Eliza, a mother of 3 living in Litchfield County, had an inspirational moment one day while grocery shopping. Tired of the usual meatballs, burgers and Bolognese rotation, she has begun a quest to cook authentic ethnic meals from a different region each week. Last time was Spain and this week is Israel.
With typical Israeli bravado, all the websites and cookbooks I perused insinuated that although the recipes were excellent, the dishes could not possibly be as delicious without access to the fresh fruits and vegetables found in the Israeli markets. And having seen those markets and tasted the produce, I understand the pride. However, with a trip to my well stocked local health food store, New Mornings in Woodbury, I managed to make some delicious Israeli meals.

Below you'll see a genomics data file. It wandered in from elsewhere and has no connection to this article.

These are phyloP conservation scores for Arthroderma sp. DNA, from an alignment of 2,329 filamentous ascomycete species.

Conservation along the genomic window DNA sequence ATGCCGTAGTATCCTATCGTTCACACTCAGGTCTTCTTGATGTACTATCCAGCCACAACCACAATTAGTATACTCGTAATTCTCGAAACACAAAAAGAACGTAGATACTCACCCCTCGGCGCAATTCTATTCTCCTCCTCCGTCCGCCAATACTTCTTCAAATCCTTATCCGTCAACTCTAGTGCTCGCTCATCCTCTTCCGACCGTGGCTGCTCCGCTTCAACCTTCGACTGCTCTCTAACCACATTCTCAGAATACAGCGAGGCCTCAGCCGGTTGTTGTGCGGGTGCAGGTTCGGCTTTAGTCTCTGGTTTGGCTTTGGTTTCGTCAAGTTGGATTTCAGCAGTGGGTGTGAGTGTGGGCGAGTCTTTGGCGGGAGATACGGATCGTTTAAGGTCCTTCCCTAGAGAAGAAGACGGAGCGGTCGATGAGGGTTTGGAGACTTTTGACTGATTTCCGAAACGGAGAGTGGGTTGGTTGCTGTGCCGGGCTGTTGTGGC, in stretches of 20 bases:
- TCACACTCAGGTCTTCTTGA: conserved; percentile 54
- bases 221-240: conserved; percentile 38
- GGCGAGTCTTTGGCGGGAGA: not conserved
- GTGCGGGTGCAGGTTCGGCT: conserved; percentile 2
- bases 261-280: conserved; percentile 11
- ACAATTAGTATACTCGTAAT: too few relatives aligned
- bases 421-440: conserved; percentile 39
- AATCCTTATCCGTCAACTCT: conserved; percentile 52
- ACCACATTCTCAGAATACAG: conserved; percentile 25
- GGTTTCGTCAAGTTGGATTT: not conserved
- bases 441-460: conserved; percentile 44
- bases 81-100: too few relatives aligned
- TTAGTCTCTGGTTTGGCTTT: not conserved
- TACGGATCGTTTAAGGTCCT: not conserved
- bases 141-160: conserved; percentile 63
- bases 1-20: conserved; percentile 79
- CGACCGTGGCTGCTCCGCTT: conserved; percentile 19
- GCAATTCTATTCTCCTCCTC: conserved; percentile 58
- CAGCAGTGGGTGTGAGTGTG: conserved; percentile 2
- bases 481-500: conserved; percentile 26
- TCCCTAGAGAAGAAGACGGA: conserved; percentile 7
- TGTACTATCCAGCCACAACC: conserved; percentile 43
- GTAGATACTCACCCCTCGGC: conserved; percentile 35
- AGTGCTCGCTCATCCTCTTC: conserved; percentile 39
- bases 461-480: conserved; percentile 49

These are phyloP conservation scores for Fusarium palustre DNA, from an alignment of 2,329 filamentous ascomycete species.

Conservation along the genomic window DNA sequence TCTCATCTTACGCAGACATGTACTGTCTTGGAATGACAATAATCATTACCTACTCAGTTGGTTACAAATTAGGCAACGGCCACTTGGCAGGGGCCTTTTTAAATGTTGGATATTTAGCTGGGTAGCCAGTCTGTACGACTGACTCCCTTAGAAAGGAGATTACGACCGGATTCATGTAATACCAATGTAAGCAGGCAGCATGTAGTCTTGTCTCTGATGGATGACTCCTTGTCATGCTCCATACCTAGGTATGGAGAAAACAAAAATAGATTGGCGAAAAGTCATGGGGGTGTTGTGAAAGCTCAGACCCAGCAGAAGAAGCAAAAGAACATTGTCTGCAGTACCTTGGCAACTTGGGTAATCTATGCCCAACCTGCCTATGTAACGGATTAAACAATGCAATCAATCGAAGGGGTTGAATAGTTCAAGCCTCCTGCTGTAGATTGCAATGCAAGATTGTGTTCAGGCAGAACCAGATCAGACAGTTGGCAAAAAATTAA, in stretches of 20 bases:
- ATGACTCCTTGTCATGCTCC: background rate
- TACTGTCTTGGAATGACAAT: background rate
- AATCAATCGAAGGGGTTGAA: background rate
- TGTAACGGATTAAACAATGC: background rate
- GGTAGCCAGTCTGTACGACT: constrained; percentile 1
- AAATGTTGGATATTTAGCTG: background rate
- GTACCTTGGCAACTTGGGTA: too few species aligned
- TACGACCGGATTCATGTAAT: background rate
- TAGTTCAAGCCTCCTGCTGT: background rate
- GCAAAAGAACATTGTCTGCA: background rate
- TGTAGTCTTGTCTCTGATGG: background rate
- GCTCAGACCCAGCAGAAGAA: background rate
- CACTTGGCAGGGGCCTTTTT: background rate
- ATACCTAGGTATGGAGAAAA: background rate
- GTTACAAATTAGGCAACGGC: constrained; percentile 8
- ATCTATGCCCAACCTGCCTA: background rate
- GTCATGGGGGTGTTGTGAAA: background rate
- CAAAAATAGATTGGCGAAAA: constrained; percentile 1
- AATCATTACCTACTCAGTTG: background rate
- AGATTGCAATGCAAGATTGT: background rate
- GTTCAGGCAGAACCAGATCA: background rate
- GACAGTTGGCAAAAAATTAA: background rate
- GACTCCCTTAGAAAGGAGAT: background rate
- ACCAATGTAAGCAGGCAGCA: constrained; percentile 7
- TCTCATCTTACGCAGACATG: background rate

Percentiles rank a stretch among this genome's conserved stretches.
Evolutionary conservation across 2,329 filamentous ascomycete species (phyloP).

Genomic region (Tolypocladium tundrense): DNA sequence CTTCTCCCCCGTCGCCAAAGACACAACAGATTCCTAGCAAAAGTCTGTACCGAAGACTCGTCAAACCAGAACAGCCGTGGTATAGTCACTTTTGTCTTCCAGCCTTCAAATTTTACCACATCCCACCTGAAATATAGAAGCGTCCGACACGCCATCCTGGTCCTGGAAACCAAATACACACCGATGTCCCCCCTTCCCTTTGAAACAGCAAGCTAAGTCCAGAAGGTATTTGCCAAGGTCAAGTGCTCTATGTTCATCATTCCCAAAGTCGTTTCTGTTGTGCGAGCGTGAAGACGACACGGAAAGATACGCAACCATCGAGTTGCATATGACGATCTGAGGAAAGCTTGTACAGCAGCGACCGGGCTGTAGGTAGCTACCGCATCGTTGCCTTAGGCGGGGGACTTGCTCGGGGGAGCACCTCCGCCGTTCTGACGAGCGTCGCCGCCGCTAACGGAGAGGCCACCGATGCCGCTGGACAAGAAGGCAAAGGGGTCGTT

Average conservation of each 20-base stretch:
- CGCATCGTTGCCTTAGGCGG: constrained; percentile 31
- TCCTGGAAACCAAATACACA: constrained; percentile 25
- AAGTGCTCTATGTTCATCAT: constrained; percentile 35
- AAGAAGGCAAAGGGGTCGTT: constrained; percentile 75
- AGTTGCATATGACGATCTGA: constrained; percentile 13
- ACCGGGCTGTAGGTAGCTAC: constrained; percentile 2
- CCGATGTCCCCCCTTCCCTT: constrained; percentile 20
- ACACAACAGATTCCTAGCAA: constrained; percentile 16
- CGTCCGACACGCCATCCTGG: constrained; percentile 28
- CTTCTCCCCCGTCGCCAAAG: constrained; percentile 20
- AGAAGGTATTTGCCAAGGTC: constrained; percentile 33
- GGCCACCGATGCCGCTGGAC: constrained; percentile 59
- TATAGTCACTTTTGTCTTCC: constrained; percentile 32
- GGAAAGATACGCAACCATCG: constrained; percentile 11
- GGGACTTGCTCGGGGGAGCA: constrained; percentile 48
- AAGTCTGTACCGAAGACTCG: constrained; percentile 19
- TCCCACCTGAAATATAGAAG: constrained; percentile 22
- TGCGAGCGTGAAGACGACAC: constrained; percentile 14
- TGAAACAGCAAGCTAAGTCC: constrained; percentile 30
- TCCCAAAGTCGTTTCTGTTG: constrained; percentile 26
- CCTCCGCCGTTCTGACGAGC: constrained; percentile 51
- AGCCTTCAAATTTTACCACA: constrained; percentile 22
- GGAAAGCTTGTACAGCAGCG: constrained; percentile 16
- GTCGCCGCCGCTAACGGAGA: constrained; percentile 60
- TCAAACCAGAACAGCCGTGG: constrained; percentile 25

Israeli cuisine finds its origins in the wide swath of fertile to barren land from northern and eastern Europe down through the Middle East across northern Africa and into Spain. And because the recipes traveled with immigrants, many carry stories and traditions.There were websites galore featuring Israeli recipes, but I ended up enjoying the dishes from one cookbook the most.